I live in a Fort. I had imagined it as two sheets strung up between a couch and a chair with a fan blowing the walls out, but it is actually a permanent fixture. I live on an Army base. It’s really referred to as “post,” as “base” refers to Air Force installations, but we are all too ignorant to know that.
To gain access to the base, one must present their military ID and pray they look natural enough to avoid a “random” car search. Actually, I think they are random.
My initial impression of the base was that it was drab. Basically all browns, cream, and green. The street signs are brown. My house is brick with brown shutters.
If you watched LOST, you will have an idea of what I mean by saying living on base initially felt like being apart of the Dharma Initiative. It’s a self-sustaining entity with erie uniformity, complemented by hundreds of soldiers in uniform. I could pretty much do everything I needed to do without leaving the base; church, buy a Coach bag, bowl a frame. The other Dharma-y thing is the music that plays at random times of the day over the loud speakers. I don’t think the DI had loud speakers, but I bet The Others were all getting messages by something similar. And then going through the gate and having soldiers hand back my ID and say some colloquial phrase to which there was no natural response; “Airborne!” Lastly and most annoyingly, there was the full month of bombs or dinosaurs collapsing in the distance so that our windows shook. “The Island” didn’t have wars, but imagine frequent plane crashes and hatch explosions.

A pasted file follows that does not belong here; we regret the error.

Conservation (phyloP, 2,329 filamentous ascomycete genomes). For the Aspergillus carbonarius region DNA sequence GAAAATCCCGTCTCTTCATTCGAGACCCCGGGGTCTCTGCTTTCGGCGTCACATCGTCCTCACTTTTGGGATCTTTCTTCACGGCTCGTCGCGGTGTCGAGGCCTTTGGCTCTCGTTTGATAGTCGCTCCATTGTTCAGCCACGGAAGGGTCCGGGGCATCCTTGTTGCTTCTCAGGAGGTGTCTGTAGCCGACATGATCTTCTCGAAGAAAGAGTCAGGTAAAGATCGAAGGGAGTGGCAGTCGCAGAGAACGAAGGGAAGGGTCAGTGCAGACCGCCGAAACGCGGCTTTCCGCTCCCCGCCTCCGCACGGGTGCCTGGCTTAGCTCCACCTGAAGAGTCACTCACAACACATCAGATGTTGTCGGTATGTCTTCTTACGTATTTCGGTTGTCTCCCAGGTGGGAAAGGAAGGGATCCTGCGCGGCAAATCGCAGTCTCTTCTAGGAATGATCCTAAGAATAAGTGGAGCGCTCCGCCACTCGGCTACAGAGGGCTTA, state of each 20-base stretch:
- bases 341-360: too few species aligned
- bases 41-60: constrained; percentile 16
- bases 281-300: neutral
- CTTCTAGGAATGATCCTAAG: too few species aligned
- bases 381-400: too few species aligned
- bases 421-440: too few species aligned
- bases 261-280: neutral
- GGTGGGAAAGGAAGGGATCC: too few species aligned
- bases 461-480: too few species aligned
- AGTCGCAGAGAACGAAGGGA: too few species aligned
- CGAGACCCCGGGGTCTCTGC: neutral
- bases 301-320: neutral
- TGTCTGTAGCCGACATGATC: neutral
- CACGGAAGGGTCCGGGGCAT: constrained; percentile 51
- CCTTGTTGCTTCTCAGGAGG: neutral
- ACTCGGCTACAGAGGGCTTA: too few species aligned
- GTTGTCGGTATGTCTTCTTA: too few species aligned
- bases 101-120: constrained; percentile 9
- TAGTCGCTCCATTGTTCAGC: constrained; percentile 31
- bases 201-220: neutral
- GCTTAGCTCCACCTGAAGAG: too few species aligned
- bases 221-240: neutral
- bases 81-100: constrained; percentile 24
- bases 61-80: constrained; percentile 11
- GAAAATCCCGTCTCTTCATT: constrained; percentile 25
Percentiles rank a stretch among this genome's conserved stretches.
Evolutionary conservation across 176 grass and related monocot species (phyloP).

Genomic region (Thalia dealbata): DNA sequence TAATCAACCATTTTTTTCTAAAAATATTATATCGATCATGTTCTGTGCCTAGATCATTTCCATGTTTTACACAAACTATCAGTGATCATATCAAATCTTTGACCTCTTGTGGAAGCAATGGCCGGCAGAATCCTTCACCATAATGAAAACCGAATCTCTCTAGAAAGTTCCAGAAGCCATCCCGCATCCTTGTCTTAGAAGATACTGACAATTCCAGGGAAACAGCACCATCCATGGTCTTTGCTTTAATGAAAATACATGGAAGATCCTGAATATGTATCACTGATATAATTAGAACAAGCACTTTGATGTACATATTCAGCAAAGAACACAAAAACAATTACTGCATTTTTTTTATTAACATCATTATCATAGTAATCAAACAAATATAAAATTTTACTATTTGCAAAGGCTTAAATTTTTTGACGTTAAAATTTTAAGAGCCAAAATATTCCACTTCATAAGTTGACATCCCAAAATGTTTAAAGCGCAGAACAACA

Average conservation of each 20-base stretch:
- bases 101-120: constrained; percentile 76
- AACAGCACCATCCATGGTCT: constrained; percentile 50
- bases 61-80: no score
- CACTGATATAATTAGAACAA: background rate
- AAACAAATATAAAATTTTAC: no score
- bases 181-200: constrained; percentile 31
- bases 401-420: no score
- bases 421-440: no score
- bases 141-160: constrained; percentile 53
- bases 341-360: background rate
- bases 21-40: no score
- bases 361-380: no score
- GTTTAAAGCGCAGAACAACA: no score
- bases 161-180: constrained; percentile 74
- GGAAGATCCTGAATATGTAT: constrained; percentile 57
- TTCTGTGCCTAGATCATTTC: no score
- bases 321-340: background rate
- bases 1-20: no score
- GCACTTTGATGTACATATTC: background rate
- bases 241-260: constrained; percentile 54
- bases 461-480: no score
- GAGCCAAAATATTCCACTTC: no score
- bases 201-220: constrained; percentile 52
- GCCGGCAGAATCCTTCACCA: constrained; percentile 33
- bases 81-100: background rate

After seven months, I don’t notice those things anymore. This base feels more like a community or town. I like the fact that being familiar with this place is esoteric to military families. I also like the fact that I’ll know what to expect when we head to our next duty station, because the bases basically have the same things, except at smaller bases, people get out of their cars and stand at attention when the music, Reveille, plays over the speakers!
Although living on base seems to be the equivalent coolness of living in the dorms after sophomore year, we appreciate the convenience of it along with the fact that we don’t have to mow our own grass. I see my husband more than most wives see theirs because he can come home for all his breaks during the day. We are both high and low maintenance enough that having our yard taken care of and not separately paying rent, water, and gas and electric, is worth living in an old duplex that is almost identical to every other house within a 1-mile radius.
Even though there will always be crime, I feel pretty safe living on base, which is part of why my husband chose for us to live here. He was concerned about me being in an unsecured neighborhood when he’s gone, but I just moved from St. Louis, Missouri… I don’t care for having to show my id all the time, or that fact that none of my civilian friends can just drive up to my house, but I admit that makes me feel safe as well.
For the readers who aren’t familiar with military installations, what did you expect living on base to be like? For my fellow “basic” civilians, what was your first impression of living on base?